Dr. Henry Louis Gates, Jr. embarks on a deeply personal journey through the last fifty years of African American history. Stream now »

The Force - available on WHYY Passport.
Independent Lens
The Force

Go deep inside the long-troubled Oakland Police Department as it struggles to confront federal demands for reform, a popular uprising following events in Ferguson and an explosive scandal. Stream »


Lorraine Hansbury on typewriter.
American Masters
Lorraine Hansberry

She was a rebel, a radical journalist, the inspiration for a Nina Simone song—and the first black woman to write a play performed on Broadway. Stream »



Tell Them We Are Rising Split.

Free Screening: Tell Them We Are Rising
Delaware State University | Thursday, February 15 | 7 p.m. | Register
Cheyney University | Monday, February 12 | 6 p.m. | Register

Join WHYY for a screening of Tell Them We Are Rising, the second film in the three-part series that began with The Black Panthers: Vanguard of the Revolution.

Portrait of Elizabeth Montier.

The Montiers: An American Story at the Philadelphia Museum of Art
Philadelphia Museum of Art | Wednesday, March 14 | 6:30 p.m. | Save the date

The earliest surviving portraits of an African American couple, Hiram and Elizabeth Brown Montier, provide a first-person perspective on their lives in nineteenth-century Philadelphia.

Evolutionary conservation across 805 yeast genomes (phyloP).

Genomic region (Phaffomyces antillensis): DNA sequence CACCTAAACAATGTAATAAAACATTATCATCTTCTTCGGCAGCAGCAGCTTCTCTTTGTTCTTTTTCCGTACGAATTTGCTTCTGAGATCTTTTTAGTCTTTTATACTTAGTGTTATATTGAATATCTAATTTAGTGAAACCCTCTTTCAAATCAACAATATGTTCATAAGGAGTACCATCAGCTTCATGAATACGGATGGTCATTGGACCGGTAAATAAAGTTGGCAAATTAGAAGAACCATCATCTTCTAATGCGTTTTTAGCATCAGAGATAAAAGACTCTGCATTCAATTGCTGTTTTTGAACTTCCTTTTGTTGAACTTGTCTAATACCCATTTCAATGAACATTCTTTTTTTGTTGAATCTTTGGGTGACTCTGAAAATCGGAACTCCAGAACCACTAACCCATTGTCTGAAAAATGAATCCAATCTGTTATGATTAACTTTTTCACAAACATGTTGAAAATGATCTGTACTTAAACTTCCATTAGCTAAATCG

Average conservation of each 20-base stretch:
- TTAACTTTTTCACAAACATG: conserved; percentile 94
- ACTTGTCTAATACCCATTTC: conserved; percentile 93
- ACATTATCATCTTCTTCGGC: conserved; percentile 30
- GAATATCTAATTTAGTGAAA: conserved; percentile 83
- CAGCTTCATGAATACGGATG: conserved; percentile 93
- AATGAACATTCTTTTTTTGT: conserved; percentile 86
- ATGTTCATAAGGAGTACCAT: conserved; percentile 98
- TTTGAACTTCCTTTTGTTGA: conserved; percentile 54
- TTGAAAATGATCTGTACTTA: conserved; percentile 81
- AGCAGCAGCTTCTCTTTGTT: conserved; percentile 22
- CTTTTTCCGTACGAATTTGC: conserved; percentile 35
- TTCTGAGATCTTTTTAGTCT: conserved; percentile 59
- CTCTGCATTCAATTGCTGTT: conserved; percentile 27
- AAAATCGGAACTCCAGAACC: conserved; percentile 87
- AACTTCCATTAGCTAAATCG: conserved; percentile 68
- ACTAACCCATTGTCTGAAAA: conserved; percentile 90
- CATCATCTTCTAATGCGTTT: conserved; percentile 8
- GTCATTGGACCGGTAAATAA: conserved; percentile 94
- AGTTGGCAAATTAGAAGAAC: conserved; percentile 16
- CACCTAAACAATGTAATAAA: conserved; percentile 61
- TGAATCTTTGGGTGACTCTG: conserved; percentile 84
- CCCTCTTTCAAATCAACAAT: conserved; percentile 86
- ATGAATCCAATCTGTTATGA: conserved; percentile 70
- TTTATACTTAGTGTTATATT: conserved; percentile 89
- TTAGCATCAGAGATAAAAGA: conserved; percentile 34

Going Black: The Legacy of Philly Soul Radio
Sunday, February 4 | 8 p.m. | ADD TO CALENDAR

Starting in the 1950s, Black radio stations around the country became the pulse of African-American communities, and served as their megaphone during the Civil Rights and Black Power movements.

The Pulse 
Separate: Black in America 
Friday, February 16 | 9 a.m. | ADD TO CALENDAR

For most of their time in America, black people have largely lived, worked and played separately from white people. Sometimes good, sometimes bad. Explore the reverberations of “being separate” on health and medicine.

The Invention of Race
Sunday, February 18 | 8 p.m. | ADD TO CALENDAR

Trace the development of racial, and racist, ideas, from the ancient world to the founding of the United States, including the slave-traders who invented blackness, the enlightenment scientist who divided humanity into five races and more.